Defining Postmodernism

The term postmodernism is often used but seldom defined. I hope to clarify its meaning. I hope to define postmodernism and culture and discuss the role culture plays in my theological mind, and discuss specific ways that theology/ministry is contextualized in a postmodern world.

Jean-Francois Lyotard is credited as the first author to present the term “postmodernity” in his book Postmodern Condition in 1979.  Lyotard positions postmodernism as a cultural shift following the Enlightenment period.

Alister McGrath’s cites Martin Heidegger, Ludwig Wittgenstein, and Hans-Georg Gadamer as figures who influenced the philosophical foundations of postmodernity. McGrath states that the underlying theme of these authors is “their rejection of the need for an ultimate foundation of human knowledge by recognizing that philosophy rests upon commitments whose truth has to be assumed and cannot be demonstrated.”[1]  This was a shift  away from the Enlightenment and instead arguing that not everything can be completely understood by humans through our own information or demonstrations, but instead that there are certain things that can be committed to be supposed to be correct. In other words, the overview for modernism is “understanding seeking faith”, while the overview for postmodernism is “faith seeking understanding”.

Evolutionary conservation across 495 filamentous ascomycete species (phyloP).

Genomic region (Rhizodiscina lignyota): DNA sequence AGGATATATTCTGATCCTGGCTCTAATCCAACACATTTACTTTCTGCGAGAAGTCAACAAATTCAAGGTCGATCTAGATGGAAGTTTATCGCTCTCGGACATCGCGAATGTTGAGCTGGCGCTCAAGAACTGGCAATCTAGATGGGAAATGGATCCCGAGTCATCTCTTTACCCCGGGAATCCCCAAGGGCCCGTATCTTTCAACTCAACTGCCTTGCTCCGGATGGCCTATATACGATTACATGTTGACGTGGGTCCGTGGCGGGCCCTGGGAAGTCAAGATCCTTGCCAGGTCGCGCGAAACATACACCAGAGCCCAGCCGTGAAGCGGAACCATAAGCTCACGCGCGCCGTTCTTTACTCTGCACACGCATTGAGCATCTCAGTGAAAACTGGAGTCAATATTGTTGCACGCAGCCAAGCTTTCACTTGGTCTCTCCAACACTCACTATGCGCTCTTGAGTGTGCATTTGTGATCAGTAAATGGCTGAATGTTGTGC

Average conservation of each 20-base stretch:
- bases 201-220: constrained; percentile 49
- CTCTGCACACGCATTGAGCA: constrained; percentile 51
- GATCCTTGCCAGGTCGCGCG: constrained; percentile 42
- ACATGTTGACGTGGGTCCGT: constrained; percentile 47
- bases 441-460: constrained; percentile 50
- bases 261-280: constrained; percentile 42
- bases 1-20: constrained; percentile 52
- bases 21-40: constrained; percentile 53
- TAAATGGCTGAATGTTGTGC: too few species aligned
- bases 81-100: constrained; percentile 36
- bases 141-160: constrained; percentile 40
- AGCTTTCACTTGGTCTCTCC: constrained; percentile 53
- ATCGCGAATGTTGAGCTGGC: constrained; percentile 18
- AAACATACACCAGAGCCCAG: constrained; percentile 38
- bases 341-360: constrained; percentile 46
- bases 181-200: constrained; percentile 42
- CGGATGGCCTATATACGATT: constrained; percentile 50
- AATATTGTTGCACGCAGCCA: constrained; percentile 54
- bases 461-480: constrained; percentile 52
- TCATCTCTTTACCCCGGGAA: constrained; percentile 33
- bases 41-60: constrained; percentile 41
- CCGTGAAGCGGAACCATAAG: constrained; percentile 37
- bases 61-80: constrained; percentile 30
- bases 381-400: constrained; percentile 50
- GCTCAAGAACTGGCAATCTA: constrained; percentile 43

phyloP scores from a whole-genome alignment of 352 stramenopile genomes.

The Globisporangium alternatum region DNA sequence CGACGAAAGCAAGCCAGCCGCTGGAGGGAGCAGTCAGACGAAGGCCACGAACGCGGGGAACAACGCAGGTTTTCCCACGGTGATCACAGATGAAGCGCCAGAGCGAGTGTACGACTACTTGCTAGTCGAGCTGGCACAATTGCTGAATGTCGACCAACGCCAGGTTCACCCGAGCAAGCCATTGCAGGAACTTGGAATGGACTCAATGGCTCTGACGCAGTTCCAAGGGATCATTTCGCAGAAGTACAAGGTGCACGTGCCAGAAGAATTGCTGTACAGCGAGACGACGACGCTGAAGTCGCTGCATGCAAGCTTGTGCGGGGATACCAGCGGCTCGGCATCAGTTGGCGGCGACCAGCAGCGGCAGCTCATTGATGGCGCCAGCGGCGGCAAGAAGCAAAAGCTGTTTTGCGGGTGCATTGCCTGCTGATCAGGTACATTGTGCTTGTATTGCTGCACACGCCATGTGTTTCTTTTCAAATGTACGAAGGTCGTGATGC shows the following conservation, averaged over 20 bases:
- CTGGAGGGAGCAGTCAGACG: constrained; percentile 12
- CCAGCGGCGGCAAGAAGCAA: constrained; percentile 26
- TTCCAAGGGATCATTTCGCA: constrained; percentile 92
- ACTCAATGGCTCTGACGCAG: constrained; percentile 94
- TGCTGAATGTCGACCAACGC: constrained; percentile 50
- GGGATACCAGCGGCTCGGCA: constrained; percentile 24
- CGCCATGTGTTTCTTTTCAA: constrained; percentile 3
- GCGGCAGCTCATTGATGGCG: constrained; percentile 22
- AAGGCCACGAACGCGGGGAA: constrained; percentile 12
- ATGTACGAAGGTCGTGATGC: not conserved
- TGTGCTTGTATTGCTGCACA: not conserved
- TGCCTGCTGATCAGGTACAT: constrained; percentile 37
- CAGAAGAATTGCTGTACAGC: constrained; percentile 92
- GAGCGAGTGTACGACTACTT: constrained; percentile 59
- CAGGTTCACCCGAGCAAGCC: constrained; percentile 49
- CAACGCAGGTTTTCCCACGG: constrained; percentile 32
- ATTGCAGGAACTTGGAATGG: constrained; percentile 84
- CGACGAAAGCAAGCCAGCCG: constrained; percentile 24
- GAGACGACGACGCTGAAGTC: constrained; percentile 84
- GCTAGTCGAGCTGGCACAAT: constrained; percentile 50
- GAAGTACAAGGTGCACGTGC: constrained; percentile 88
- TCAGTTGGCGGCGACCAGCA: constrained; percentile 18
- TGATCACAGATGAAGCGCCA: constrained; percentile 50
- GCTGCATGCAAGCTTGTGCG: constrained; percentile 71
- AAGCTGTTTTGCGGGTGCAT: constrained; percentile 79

McGrath goes on to proclaim, “the Enlightenment had tried to legitimate itself by telling a story of how its thinkers overcame ignorance and superstition thanks to their appeal to reason.”[2]  Postmodernism turned from this and challenged the idea that human reason is absolute and universal, and that “metanarratives are merely narratives that have secured influence through power structures.”[3] The idea from Enlightenment that truth is something that can be collectively understood and rationalized is challenged and is no longer favorable with the turn of postmodernism.  Postmodernism supports the thinking that reason and truth is not something that is collectively understood and universal in all contexts.  Postmodern thinking promotes a high degree of cynicism and skepticism, particularly about anyone’s ability to know universal truth.  Truth is redefined and applied and interpreted in different contexts.  Postmodernism pushed for more contextual and communal thinking.  Furthermore, postmodernism promoted the outlook of life with a more holistic view and that everything is connected.